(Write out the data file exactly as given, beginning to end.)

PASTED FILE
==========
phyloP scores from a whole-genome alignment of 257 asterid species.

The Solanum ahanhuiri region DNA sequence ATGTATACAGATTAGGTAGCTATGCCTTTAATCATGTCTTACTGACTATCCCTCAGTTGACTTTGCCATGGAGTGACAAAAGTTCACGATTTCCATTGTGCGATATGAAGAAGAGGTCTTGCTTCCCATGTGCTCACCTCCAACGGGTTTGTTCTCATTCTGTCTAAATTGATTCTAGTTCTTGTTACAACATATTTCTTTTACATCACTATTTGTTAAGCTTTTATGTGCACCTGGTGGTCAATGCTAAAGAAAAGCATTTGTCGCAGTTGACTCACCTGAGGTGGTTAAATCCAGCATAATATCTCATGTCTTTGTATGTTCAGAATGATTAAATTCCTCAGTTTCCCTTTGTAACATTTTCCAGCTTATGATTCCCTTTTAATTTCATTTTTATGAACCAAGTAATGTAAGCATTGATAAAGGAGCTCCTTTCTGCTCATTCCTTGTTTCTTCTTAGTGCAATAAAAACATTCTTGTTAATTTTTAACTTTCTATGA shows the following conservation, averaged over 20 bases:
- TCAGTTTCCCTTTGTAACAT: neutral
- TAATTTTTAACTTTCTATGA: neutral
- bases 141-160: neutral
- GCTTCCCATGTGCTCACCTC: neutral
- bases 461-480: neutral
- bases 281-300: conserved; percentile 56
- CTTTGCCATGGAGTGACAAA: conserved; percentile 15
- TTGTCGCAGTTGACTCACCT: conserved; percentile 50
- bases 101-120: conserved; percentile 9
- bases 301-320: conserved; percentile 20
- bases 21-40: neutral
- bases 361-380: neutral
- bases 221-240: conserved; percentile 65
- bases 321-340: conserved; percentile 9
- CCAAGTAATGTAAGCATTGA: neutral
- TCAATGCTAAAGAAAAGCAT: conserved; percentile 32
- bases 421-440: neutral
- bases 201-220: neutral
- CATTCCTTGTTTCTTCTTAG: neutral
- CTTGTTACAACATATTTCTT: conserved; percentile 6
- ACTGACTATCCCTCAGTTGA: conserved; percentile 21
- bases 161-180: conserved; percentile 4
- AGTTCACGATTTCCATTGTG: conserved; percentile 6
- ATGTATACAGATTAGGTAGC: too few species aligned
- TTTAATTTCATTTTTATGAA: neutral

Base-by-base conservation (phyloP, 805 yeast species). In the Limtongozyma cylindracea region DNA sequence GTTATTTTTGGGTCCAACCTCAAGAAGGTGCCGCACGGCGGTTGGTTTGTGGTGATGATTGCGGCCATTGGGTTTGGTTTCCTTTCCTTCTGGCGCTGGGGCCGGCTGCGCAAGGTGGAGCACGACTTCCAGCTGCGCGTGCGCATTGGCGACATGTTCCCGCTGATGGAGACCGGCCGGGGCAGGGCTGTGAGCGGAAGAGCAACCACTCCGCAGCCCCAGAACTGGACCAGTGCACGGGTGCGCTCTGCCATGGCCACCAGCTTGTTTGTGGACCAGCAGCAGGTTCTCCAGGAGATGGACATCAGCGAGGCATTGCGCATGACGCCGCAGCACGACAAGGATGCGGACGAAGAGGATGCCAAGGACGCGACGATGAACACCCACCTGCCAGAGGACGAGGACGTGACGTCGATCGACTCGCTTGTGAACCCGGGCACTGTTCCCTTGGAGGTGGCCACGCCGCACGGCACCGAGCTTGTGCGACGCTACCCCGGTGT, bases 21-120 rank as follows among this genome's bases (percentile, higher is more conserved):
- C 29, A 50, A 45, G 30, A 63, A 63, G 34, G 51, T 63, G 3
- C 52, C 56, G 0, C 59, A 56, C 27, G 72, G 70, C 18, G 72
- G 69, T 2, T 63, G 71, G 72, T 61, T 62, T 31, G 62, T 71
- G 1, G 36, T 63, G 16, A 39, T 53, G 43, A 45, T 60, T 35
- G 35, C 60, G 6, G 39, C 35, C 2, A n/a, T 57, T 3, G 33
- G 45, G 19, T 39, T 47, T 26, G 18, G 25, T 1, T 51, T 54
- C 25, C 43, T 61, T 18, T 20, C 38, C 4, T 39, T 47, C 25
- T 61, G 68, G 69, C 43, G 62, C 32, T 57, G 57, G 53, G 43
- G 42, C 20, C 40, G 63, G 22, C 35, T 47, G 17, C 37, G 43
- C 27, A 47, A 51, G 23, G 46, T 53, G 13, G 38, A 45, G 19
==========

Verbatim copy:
phyloP scores from a whole-genome alignment of 257 asterid species.

The Solanum ahanhuiri region DNA sequence ATGTATACAGATTAGGTAGCTATGCCTTTAATCATGTCTTACTGACTATCCCTCAGTTGACTTTGCCATGGAGTGACAAAAGTTCACGATTTCCATTGTGCGATATGAAGAAGAGGTCTTGCTTCCCATGTGCTCACCTCCAACGGGTTTGTTCTCATTCTGTCTAAATTGATTCTAGTTCTTGTTACAACATATTTCTTTTACATCACTATTTGTTAAGCTTTTATGTGCACCTGGTGGTCAATGCTAAAGAAAAGCATTTGTCGCAGTTGACTCACCTGAGGTGGTTAAATCCAGCATAATATCTCATGTCTTTGTATGTTCAGAATGATTAAATTCCTCAGTTTCCCTTTGTAACATTTTCCAGCTTATGATTCCCTTTTAATTTCATTTTTATGAACCAAGTAATGTAAGCATTGATAAAGGAGCTCCTTTCTGCTCATTCCTTGTTTCTTCTTAGTGCAATAAAAACATTCTTGTTAATTTTTAACTTTCTATGA shows the following conservation, averaged over 20 bases:
- TCAGTTTCCCTTTGTAACAT: neutral
- TAATTTTTAACTTTCTATGA: neutral
- bases 141-160: neutral
- GCTTCCCATGTGCTCACCTC: neutral
- bases 461-480: neutral
- bases 281-300: conserved; percentile 56
- CTTTGCCATGGAGTGACAAA: conserved; percentile 15
- TTGTCGCAGTTGACTCACCT: conserved; percentile 50
- bases 101-120: conserved; percentile 9
- bases 301-320: conserved; percentile 20
- bases 21-40: neutral
- bases 361-380: neutral
- bases 221-240: conserved; percentile 65
- bases 321-340: conserved; percentile 9
- CCAAGTAATGTAAGCATTGA: neutral
- TCAATGCTAAAGAAAAGCAT: conserved; percentile 32
- bases 421-440: neutral
- bases 201-220: neutral
- CATTCCTTGTTTCTTCTTAG: neutral
- CTTGTTACAACATATTTCTT: conserved; percentile 6
- ACTGACTATCCCTCAGTTGA: conserved; percentile 21
- bases 161-180: conserved; percentile 4
- AGTTCACGATTTCCATTGTG: conserved; percentile 6
- ATGTATACAGATTAGGTAGC: too few species aligned
- TTTAATTTCATTTTTATGAA: neutral

Base-by-base conservation (phyloP, 805 yeast species). In the Limtongozyma cylindracea region DNA sequence GTTATTTTTGGGTCCAACCTCAAGAAGGTGCCGCACGGCGGTTGGTTTGTGGTGATGATTGCGGCCATTGGGTTTGGTTTCCTTTCCTTCTGGCGCTGGGGCCGGCTGCGCAAGGTGGAGCACGACTTCCAGCTGCGCGTGCGCATTGGCGACATGTTCCCGCTGATGGAGACCGGCCGGGGCAGGGCTGTGAGCGGAAGAGCAACCACTCCGCAGCCCCAGAACTGGACCAGTGCACGGGTGCGCTCTGCCATGGCCACCAGCTTGTTTGTGGACCAGCAGCAGGTTCTCCAGGAGATGGACATCAGCGAGGCATTGCGCATGACGCCGCAGCACGACAAGGATGCGGACGAAGAGGATGCCAAGGACGCGACGATGAACACCCACCTGCCAGAGGACGAGGACGTGACGTCGATCGACTCGCTTGTGAACCCGGGCACTGTTCCCTTGGAGGTGGCCACGCCGCACGGCACCGAGCTTGTGCGACGCTACCCCGGTGT, bases 21-120 rank as follows among this genome's bases (percentile, higher is more conserved):
- C 29, A 50, A 45, G 30, A 63, A 63, G 34, G 51, T 63, G 3
- C 52, C 56, G 0, C 59, A 56, C 27, G 72, G 70, C 18, G 72
- G 69, T 2, T 63, G 71, G 72, T 61, T 62, T 31, G 62, T 71
- G 1, G 36, T 63, G 16, A 39, T 53, G 43, A 45, T 60, T 35
- G 35, C 60, G 6, G 39, C 35, C 2, A n/a, T 57, T 3, G 33
- G 45, G 19, T 39, T 47, T 26, G 18, G 25, T 1, T 51, T 54
- C 25, C 43, T 61, T 18, T 20, C 38, C 4, T 39, T 47, C 25
- T 61, G 68, G 69, C 43, G 62, C 32, T 57, G 57, G 53, G 43
- G 42, C 20, C 40, G 63, G 22, C 35, T 47, G 17, C 37, G 43
- C 27, A 47, A 51, G 23, G 46, T 53, G 13, G 38, A 45, G 19